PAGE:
What can I do once the mold is detected in a grow room?

Once the mold is found inside a grow room, the best possible action you can take is by immediately isolating the infected plant to prevent it from further spreading the mold.

Depending on the way the mold is formed, there might be a small chance that the mold is isolated to one plant which opens the possibility of damage control.

However, this can be a risky operation because mold and mildew can become air born when handling the plants and infect anyone in close proximately.

To prevent this from happening always are food-grade latex gloves and face masks to prevent inhaling the fungi.

2. Stunted plant growth

Another major cause for concern when it comes to high air moisture is that it hinders the plant’s ability to breathe.

Plants breathe through minute holes located in the leaves through a process called transpiration.

Transpiration is the process where plants expel water vapor and oxygen while simultaneously absorbing carbon dioxide through these tiny holes on the leaves called stomata.

Since plants release approximately 95% of all the absorbed water back into the air through transpiration. High air moisture triggers the plant to slow down this process which ultimately stunts plant growth.

While this doesn’t sound terrifying compared to bud rot and mold, it does have a huge impact on THC potency and the overall size of the buds come harvest time.

Why is the “relative humidity” principle important?

Once you understand the principle of relative humidity, you can predict how indoor climate behaves allowing you to control temperature and air moisture saturation more effectively by counteracting its effect in the grow room.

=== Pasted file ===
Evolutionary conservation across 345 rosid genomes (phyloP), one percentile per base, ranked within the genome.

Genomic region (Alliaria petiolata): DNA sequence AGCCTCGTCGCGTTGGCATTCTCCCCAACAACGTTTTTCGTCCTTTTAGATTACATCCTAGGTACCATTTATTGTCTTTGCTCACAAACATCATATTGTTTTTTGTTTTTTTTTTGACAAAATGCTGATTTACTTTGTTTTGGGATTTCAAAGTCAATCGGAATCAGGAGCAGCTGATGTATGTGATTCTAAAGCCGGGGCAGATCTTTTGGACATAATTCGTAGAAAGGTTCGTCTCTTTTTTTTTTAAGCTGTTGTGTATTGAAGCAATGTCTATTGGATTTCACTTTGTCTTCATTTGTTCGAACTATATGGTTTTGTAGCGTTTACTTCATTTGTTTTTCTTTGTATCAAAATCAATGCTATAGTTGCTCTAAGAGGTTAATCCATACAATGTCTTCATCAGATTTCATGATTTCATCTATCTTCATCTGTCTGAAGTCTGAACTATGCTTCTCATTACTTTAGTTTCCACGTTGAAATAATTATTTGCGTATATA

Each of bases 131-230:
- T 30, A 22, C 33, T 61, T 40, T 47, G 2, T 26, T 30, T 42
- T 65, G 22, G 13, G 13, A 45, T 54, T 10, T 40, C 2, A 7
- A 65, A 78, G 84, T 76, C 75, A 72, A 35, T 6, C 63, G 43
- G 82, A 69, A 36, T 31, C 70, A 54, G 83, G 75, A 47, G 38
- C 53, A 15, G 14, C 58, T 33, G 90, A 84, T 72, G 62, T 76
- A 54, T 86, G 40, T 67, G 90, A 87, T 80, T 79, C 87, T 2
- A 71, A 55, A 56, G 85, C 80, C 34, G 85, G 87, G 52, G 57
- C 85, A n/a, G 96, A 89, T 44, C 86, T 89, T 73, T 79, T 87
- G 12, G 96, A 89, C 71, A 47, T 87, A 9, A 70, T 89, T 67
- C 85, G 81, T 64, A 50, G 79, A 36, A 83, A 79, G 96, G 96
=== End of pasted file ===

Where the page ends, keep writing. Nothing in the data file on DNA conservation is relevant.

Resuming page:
“Relative humidity” is the percentage of moisture saturation in the atmosphere compared the how much water the air can hold at a given time.

Nature’s “Relative humidity” law dictates that warmer air can hold much more moisture than a colder climate, which is why 70% humidity in the summer is much more damper than 70% on a cold winter’s day.

The evidence for the inconsistency of moisture in the air can be noticed when your skin slightly dry out during long winter months while the average relative humidity is high.

Using this humidity principle growers can easily manage a climate of a grow room with a variety of simple best practices that include temperature manipulation.

What is the optimal humidity level in a Grow Tent?

The complete life cycle of a cannabis plant exists out of 4 unique phases and each stage needs a different humidity level for optimal growth.

While there is slight elbow room to over or undershoot the optimal level without suffering any serious consequences, keeping within the ideal humidity level minimizes the risk to the crops.

The more the climate moves beyond the optimal range, the more likely disaster might strike.

Seedling Stage – 65-70% Humidity Level

During the seedling and clone development stage, cannabis feels most comfortable in a damp atmosphere because without a root system the plant needs to absorb all nutrients and water from the air through its leaves.